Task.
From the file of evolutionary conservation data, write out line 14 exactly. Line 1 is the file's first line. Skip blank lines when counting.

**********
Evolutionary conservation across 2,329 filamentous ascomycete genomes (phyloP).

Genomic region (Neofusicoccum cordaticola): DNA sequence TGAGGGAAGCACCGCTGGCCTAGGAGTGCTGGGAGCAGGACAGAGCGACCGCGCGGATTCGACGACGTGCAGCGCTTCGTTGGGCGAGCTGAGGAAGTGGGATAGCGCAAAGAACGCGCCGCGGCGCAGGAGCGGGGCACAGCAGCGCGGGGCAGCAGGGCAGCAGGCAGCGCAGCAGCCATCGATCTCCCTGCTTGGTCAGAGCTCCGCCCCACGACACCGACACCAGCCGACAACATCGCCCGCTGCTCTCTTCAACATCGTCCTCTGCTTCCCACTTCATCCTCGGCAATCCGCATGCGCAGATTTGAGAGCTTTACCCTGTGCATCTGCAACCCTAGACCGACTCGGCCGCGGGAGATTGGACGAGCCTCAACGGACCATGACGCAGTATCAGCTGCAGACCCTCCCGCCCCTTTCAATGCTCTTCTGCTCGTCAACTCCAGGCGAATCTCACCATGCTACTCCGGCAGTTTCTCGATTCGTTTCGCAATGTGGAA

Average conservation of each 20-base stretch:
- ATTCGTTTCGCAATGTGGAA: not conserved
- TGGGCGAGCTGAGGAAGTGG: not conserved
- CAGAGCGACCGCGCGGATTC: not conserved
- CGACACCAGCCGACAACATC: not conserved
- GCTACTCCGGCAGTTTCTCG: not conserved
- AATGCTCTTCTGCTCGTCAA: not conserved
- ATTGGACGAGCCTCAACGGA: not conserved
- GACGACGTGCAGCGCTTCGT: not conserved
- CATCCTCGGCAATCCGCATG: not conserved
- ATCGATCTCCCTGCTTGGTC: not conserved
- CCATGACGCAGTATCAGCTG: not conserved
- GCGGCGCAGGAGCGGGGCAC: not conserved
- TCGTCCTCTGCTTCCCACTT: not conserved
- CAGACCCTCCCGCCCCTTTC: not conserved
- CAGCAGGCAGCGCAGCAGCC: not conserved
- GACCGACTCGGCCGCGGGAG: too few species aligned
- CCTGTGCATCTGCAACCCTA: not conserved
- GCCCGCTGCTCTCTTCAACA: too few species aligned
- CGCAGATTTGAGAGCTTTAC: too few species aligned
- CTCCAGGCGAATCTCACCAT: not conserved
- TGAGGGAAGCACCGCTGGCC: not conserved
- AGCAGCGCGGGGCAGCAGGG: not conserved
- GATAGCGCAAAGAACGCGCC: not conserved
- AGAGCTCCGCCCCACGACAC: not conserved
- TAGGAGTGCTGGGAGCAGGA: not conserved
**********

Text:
- CCATGACGCAGTATCAGCTG: not conserved